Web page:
Unequipped Morgues: Tricky autopsy gives doctors hard times | The Daily Star
12:00 AM, November 27, 2020 / LAST MODIFIED: 12:22 AM, November 27, 2020

Unequipped Morgues: Tricky autopsy gives doctors hard times

Risk of faulty report remains as well

Salauddin Khan, officer-in-charge of Banani Police Station, lost his life during the Holey Artisan siege on July 1, 2016. Police officials suspected he had suffered bullet injuries during the operation to free the hostages.

But the doctors at Dhaka Medical College morgue initially did not find any bullet in his body after dissecting all major parts.

They even cut the spinal cord into pieces, and finally a grenade splinter was found stuck between two bones.

"It took more than three hours and we literally had to dismember the body as we don't have a digital portable x-ray machine," said Sohel Mahmud, chief of the forensic department of DMC.

"I have conducted over a hundred autopsies of bullet-hit or splinter-hit bodies. But we do not find bullets or splinters every time even after cutting them," he told The Daily Star.

"Sometimes the body becomes horrific after having a series of cuts," he said.

The autopsy of Salauddin, however, is not an isolated case. The doctors at different morgues go through similar experience often due to a lack of the x-ray machine that allows the doctors to see what is inside the body in just a few minutes without having to cut it open, said forensic medicine experts.

They said no morgue in Bangladesh has the x-ray machine, which has widely been used in the countries including India, Nepal and Sri Lanka.

"The forensic medicine department has long been neglected. I have personally conveyed this to the authorities a number of times, but to no avail," said Sohel Mahmud, also an associate professor of the DMC forensic department.


Doctors said none of the morgues has the instruments like electric blades, trays, special knives and special boxes to keep evidence or modern labs.

Due to the lack of proper equipment at the morgues, investigators often have to do with faulty autopsy reports, said officials at Police Bureau of Investigation, a specialised police unit.

Despite having evidence of murder, officials often find it difficult to reach a definite conclusion because of the faulty autopsy report.

"The condition of the morgues should be improved immediately," Mostofa Kamal, special superintendent of PBI, told The Daily Star.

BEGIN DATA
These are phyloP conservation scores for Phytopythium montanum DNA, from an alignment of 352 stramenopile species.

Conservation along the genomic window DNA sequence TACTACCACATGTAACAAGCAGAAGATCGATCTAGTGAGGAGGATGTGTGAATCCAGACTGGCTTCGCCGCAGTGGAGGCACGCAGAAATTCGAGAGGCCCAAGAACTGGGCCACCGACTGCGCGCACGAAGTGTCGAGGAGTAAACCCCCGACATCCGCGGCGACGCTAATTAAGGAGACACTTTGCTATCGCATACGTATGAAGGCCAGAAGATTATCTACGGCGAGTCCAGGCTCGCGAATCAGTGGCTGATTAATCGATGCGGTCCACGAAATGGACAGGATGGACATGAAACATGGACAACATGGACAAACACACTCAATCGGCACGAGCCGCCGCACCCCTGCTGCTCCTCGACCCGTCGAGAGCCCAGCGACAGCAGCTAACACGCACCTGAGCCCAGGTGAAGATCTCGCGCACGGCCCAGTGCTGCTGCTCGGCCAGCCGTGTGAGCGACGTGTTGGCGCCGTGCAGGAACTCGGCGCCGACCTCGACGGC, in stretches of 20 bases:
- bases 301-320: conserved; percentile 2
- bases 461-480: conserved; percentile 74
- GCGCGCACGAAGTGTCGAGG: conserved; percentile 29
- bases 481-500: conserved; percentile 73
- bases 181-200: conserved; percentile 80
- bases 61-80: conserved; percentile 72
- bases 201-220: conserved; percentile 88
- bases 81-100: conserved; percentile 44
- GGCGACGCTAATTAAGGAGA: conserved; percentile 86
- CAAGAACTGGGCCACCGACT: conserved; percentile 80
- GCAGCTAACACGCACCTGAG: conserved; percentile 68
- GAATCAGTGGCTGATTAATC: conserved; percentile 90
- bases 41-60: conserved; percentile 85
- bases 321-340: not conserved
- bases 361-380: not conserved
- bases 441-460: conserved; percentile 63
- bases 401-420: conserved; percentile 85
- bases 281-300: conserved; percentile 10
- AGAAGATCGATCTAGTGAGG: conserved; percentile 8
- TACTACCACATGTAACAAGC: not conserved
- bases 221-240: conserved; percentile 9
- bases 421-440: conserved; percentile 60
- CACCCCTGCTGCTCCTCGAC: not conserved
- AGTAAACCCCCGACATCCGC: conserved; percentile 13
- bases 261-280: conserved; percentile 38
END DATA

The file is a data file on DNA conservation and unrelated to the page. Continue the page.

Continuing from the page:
He said doctors still conduct autopsies the old way that can hardly give proper pictures. Besides, evidence often gets damaged as the bodies are not preserved properly.

"We've already recommended supplying modern instruments to morgues, providing adequate training to doctors and appointing morgue assistants for the sake of accurate results from the autopsy," he added.


There are three morgues in the capital. Besides, the general hospitals in the districts have one morgue each.

Of the morgues, the one at Dhaka Medical College is still regarded the best in the country and it receives on average eight to 10 bodies daily for autopsy.

According to DMC morgue sources, bodies of five victims suspected to have suffered bullet wounds were sent for autopsy in the first six months of the year. Of those, two were from areas under Khilkhet, two from Shahbagh and one from South Keraniganj police stations.

In one of the bodies from Khilkhet, doctors recovered around 25 pellets and a bullet. For that, they had to cut them into pieces.

At the DMC morgue, there are four refrigerators with the capacity to keep four bodies each.

Out of the four, one refrigerator has been out of order for years, and one is occupied with the bodies of two foreigners. Only two are functioning with the capacity to keep only eight bodies at a time.

If several bodies suspected to be carrying bullets are sent to the morgue in a day, the doctors will have to keep two or more in one refrigerator as such an autopsy takes time.

Prof Abul Kalam Azad, principal of the college, said they have already made a list of equipment required for the forensic department and communicated with the ministry.

"We hope necessary equipment will come soon," he added.

Prof Harun Or Rashid, former forensic department head of Sir Salimullah Medical College, said, "The department has no proper or modern instruments. We have to work with this limitation. The authorities should focus on it, as a fault in the report may change the course of investigation."


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